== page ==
Tapestry of Faith: Families: A Jr. High School Youth Program that Explores the Diversity, Commonality, and Meaning of Families

Alternate Activity 1: Writing Family Prayers

Part of Families

Activity time: 10 minutes

Materials for Activity

  • Newsprint and markers
  • Paper and pencils

Preparation for Activity

  • Copy Five Elements of Prayer (below) on newsprint.

Description of Activity

Introduce this activity by saying, "In this program we've done a lot of different kinds of representations, from photography and sketching to writing and drama. Another kind of representation-a form of writing-is prayer writing. Writing a prayer can be a good way to express feelings, hopes, and emotions. Prayers are actually quite simple to write. They have some predictable elements that make them easy to write, but they require thinking through our hearts instead of our heads. We are going to try this kind of writing now." Invite questions, and be open. Although one manner of writing prayers is suggested here, participants may choose a different format.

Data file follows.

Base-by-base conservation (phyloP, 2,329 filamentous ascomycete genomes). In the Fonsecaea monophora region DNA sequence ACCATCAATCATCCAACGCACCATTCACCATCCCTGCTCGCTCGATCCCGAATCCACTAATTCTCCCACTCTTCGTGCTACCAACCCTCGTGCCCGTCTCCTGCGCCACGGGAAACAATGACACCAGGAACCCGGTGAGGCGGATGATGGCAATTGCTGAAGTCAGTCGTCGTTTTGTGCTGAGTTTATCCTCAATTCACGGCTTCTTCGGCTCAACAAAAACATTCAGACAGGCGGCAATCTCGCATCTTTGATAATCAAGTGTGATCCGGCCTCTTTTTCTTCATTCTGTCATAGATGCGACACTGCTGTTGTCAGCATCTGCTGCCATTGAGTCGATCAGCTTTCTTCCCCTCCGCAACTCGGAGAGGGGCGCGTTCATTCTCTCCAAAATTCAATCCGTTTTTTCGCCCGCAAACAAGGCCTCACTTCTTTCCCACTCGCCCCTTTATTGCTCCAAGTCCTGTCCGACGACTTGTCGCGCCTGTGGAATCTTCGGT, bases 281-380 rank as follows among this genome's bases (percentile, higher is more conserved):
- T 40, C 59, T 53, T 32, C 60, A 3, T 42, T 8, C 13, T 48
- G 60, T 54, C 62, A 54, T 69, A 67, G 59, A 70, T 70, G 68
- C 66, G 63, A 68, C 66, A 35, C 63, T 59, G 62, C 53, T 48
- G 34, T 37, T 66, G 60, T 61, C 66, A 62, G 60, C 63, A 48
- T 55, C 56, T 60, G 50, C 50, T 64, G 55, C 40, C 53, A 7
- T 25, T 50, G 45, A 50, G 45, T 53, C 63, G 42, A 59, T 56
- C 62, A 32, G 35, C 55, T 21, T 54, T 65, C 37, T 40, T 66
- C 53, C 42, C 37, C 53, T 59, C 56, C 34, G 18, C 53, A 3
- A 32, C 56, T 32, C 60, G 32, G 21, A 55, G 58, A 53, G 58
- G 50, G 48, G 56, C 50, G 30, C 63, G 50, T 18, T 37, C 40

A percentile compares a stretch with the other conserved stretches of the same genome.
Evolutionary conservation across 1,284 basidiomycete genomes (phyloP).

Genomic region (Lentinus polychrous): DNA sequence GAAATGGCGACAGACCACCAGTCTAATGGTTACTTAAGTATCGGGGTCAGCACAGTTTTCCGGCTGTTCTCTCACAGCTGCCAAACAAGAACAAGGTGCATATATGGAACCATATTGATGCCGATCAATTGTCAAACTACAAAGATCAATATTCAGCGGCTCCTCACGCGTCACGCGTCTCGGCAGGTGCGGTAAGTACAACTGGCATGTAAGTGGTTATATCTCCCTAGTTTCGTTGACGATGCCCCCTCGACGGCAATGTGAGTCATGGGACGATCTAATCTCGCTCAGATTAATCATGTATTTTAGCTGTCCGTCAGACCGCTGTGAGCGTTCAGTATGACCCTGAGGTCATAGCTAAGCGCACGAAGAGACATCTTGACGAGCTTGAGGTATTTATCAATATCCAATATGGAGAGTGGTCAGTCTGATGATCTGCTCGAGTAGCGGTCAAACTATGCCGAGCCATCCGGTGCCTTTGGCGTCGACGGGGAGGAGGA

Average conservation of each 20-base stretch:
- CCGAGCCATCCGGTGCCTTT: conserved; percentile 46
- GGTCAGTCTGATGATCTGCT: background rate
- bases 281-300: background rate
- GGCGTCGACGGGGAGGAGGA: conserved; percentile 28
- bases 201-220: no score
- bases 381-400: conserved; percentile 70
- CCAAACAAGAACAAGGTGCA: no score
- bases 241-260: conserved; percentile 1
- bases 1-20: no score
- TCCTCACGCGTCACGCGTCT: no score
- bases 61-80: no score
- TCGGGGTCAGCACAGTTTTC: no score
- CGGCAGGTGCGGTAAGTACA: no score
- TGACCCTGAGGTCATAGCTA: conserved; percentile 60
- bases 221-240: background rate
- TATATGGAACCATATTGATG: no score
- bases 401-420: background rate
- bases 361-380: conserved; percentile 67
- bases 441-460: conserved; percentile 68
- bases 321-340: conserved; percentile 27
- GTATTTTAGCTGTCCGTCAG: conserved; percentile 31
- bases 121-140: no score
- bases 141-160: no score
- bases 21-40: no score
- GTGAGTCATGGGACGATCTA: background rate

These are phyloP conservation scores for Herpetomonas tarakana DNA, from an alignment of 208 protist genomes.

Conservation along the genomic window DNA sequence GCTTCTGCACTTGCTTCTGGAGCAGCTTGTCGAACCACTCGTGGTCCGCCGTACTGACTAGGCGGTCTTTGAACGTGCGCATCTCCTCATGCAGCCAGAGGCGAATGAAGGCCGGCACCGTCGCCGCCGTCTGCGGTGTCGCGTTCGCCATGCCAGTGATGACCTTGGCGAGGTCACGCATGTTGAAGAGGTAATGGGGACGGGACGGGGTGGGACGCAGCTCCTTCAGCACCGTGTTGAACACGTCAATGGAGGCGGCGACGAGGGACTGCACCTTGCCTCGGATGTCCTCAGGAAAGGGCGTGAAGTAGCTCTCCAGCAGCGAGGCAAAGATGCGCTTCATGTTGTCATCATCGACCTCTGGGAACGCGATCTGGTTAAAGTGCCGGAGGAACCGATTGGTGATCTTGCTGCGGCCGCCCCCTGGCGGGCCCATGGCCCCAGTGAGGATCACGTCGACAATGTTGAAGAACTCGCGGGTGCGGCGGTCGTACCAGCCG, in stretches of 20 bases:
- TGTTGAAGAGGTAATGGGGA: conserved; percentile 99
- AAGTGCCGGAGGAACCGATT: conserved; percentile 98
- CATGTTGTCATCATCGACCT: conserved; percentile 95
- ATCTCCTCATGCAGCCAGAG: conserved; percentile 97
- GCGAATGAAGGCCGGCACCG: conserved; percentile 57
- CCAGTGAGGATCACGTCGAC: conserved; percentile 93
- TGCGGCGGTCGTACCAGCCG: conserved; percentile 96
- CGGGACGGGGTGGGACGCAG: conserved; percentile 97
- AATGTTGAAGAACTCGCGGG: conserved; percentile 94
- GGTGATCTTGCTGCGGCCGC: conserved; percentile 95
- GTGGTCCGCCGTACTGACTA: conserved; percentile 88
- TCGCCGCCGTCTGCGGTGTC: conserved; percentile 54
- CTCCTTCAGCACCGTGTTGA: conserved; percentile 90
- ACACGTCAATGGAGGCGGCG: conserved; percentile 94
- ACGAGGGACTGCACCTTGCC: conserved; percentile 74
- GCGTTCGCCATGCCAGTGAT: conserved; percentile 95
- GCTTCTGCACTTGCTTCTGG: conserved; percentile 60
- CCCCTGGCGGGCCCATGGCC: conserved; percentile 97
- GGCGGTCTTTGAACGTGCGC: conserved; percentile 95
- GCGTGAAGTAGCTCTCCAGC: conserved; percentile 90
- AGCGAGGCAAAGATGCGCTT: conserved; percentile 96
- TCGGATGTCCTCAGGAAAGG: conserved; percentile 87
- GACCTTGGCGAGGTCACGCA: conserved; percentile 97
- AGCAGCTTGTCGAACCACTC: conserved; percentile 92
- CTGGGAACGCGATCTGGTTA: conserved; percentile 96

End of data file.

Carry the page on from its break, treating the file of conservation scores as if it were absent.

Display your newsprint copy of the elements of prayer or read the elements and have a participant list them on newsprint. Review the elements of a prayer with the group.

Five Elements of Prayer

By the Reverend Gary Smith, who acknowledges-with thanks-Professor Walter Cook.

  • Salutation: To whom is the prayer addressed-Spirit of Life, God, Goddess, Love, etc.
  • Condition: I'm (or We're) feeling sad, happy, humble, angry, and so on.
  • Please give me: Hope, patience, someone to love, and so on.
  • Please give us: A peaceful world, help us work together for healing
  • Thank you: Gratitude and thanks

Invite participants to write a prayer that is somehow related to the project they have been doing. They may wish to focus on families or photography, emotions, food, point of view-whatever is in their hearts. Tell participants that you hope to include the prayers in the Meet the Creators portion of the final project. Give participants paper, pens/pencils, and quiet space in which to work.

Including All Participants

If you decide to use this and any other writing done by participants, consider typing and printing the writings from a computer. A co-leader or youth volunteer can do this at home. This will eliminate issues with misspelling and difficult to read handwriting.